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Elyse Fitzpatrick’s latest book Home is one that spoke to my heart and greatly encouraged me in my own personal journey of what it means to long for home. Fitzpatrick’s book is a Biblical dissertation on the desire every human has to be at home. For those who are in Christ, we have hope knowing that He is preparing a place for us and that our ultimate Home (what Elyse refers to as our capital H Home) isn’t here.
What I appreciate about Home, and I think many readers will appreciate, is that the tone differs from Elyse’s other writings. Most of her books are geared toward Christian women and serve as solid reminders of the Gospel and the hope we have in Christ. Home absolutely includes these reminders but also contains a good deal of personal anecdotes in which Elyse details two very difficult times she recently experienced that caused her to deeply consider what it means for believers to be at home.
I certainly appreciate her other works but there is nothing more consoling, I’ve found, than receiving counsel from a fellow Christian who can simultaneously relate to my personal struggles. Rather than coming across as Biblically academic in nature, Home felt more personable and transparent. At the time I read Home, I was living in Austin, Texas having left the only home I knew in Southern California a little over a year prior. I longed for home and Home, sinfully at times, and found Elyse’s book a great comfort as it not only reminded my heart that Jesus is coming again and also convicted my heart when I found myself idolizing home rather than Home.
Each chapter of Home concludes with compelling questions making this book great for individual or group study. I’ve never had any theological issues with any of Fitzpatrick’s works and can’t say that I necessarily did with Home, however, I did find a few cautions worth noting:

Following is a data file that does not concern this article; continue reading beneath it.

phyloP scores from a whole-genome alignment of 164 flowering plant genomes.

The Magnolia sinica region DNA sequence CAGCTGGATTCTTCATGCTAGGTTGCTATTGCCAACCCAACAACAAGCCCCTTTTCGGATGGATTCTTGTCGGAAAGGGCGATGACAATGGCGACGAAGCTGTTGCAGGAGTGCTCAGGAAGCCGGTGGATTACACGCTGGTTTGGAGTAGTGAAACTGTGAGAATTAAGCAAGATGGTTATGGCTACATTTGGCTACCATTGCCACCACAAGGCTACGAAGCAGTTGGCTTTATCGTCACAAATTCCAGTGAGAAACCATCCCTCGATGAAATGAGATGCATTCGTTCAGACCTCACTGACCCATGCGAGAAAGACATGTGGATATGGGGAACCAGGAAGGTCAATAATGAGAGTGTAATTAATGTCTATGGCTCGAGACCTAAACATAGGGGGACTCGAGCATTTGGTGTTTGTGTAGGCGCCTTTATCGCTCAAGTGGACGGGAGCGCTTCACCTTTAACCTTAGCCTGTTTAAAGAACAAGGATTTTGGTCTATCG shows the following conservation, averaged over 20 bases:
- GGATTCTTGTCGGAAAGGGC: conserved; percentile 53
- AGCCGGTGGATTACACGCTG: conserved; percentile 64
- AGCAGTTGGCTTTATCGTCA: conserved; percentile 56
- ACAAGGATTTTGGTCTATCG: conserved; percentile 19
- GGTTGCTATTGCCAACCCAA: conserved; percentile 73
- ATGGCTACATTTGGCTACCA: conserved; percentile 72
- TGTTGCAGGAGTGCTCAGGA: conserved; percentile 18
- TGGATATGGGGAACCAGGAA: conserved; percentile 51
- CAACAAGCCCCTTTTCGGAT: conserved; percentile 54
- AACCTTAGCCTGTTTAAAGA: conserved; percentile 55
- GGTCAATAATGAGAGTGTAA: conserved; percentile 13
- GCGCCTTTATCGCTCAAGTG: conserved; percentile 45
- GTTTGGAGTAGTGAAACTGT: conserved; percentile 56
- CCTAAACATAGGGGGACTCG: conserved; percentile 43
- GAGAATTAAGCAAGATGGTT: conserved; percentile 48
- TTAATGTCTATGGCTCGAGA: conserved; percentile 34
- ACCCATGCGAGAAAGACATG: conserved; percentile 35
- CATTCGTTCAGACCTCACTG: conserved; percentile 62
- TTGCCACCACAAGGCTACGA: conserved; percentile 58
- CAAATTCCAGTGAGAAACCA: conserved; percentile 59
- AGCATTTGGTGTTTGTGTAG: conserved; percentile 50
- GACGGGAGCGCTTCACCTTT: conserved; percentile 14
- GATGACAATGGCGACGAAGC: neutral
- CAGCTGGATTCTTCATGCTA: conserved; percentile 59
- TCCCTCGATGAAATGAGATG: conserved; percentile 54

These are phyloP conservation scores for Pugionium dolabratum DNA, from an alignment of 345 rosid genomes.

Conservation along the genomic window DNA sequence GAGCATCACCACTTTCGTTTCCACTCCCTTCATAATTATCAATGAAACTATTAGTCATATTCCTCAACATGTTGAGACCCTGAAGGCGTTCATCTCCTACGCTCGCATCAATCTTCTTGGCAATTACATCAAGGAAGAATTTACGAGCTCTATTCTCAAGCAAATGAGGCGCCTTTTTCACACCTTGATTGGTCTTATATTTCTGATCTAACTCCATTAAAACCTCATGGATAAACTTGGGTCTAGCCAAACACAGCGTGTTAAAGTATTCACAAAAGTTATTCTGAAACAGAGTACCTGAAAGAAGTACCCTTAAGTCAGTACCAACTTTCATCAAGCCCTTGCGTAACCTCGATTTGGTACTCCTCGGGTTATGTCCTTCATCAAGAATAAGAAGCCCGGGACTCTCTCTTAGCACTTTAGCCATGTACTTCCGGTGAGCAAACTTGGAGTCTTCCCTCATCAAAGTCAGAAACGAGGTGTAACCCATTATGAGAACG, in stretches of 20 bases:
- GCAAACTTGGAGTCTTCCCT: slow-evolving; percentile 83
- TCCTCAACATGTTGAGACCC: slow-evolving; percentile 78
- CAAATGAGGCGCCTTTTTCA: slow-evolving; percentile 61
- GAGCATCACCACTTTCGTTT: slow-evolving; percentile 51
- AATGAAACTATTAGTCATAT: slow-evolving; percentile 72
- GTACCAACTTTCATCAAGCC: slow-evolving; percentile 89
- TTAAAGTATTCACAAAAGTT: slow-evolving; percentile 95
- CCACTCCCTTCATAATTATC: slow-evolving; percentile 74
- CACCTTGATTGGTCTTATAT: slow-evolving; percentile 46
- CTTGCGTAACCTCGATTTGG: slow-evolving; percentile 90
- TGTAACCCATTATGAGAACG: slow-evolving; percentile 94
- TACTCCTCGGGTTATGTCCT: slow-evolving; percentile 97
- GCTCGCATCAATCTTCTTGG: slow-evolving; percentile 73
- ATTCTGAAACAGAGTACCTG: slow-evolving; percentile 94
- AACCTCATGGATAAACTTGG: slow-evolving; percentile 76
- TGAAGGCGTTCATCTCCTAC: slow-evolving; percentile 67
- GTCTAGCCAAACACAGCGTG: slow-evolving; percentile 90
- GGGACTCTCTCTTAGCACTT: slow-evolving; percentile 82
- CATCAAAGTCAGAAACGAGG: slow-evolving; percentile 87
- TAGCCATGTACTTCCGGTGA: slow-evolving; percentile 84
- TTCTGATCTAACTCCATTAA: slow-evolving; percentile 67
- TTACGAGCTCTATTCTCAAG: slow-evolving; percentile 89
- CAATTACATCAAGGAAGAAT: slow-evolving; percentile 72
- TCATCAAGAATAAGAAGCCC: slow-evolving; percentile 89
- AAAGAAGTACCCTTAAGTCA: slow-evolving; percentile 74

- The use of The Message, a paraphrase of the Bible. I personally am not a fan of The Message because I believe it creates a standard of acceptability in making God’s word say and mean what we want it to versus reading it in a manner in which the words have been accurately translated from the original languages of the Bible into English. Pastor Eugene Peterson created The Message to help his congregation better understand the Bible, but the best way to do this is by studying it from an accurate translation (I prefer the ESV but have heard that the NASB is also pretty solid).
- Elyse mentions on page 185 of the book that,” As a matter of fact, I’ve been attending two churches for months now. . . Just because I’m that needy.” This statement caused me to pause in confusion. The biggest question that came to mind after reading this was, “Why?” I don’t know of any passage in Scripture that would make it necessarily sinful to attend two churches but at the same time, I question whether or not doing so is wise. Since Elyse didn’t really explain why she attends two churches, apart from the brief statement previously mentioned, my concern is that people will read this and believe that it is okay to not be committed to a local church, which would violate what is set forth for Christians in Hebrews 10:24-25. I hope this isn’t Elyse’s heart and believe it isn’t however, I didn’t see this clearly spelled out.
Overall, Home greatly encouraged me to keep my eyes fixed on Jesus and helped redirect my heart to longing for the day of Christ’s return and it receives my recommendation.